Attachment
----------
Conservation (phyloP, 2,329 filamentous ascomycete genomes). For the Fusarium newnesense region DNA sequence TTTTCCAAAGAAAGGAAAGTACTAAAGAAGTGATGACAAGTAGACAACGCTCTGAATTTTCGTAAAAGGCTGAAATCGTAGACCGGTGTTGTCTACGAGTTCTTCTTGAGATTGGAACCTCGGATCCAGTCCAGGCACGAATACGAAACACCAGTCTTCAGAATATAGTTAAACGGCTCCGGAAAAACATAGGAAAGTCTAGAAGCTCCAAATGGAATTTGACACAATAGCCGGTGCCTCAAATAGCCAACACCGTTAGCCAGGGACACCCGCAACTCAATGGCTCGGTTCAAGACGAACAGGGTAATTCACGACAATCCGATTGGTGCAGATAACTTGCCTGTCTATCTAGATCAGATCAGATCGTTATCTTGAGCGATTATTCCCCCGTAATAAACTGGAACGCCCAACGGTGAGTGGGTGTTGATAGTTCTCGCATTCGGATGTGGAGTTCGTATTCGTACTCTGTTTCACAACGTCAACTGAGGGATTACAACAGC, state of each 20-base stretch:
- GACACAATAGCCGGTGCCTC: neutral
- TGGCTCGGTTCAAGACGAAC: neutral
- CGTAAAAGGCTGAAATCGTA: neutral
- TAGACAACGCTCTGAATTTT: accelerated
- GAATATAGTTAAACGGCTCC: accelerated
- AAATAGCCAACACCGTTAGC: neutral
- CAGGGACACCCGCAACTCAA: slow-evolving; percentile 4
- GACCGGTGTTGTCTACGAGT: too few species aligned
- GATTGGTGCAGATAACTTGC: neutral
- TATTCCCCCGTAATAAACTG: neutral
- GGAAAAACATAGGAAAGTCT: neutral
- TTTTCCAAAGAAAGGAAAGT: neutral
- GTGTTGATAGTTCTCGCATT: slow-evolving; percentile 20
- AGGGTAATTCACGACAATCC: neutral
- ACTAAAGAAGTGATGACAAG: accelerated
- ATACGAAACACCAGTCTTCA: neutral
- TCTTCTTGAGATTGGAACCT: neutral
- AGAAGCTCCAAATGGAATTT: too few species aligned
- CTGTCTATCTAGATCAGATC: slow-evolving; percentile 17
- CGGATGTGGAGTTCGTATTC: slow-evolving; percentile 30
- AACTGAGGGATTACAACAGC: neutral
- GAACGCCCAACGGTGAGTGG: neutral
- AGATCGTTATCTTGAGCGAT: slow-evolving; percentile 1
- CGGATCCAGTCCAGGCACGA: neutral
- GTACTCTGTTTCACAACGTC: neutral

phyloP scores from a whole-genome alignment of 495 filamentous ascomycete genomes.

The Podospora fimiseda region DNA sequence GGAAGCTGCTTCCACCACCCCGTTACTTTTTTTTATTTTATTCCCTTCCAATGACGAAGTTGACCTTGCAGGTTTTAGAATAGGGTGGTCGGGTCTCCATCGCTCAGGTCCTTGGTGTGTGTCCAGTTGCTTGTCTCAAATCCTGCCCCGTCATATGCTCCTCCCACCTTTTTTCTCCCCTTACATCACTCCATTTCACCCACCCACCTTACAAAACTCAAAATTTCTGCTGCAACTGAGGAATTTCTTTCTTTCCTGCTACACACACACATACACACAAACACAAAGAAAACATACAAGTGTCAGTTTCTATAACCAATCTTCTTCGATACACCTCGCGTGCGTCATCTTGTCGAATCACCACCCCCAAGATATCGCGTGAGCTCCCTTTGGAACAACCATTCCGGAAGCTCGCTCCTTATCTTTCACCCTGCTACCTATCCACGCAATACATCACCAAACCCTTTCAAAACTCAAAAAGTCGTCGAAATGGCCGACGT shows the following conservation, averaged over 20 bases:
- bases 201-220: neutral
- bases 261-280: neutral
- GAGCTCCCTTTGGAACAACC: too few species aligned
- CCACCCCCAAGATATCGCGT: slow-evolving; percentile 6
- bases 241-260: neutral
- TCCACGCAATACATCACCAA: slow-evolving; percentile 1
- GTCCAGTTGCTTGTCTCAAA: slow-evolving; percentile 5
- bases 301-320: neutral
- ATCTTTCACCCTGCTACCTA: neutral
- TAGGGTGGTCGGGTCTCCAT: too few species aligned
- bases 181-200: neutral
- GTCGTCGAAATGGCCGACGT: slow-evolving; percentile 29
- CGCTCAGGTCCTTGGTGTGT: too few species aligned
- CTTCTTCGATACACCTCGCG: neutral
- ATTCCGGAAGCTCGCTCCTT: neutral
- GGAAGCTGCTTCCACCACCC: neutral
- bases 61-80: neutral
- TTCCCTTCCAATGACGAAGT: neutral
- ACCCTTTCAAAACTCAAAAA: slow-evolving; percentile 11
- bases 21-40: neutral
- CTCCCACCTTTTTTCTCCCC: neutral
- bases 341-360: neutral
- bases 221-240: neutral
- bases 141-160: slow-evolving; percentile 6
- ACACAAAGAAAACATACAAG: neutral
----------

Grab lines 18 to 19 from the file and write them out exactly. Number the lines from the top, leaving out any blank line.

- TCTTCTTGAGATTGGAACCT: neutral
- AGAAGCTCCAAATGGAATTT: too few species aligned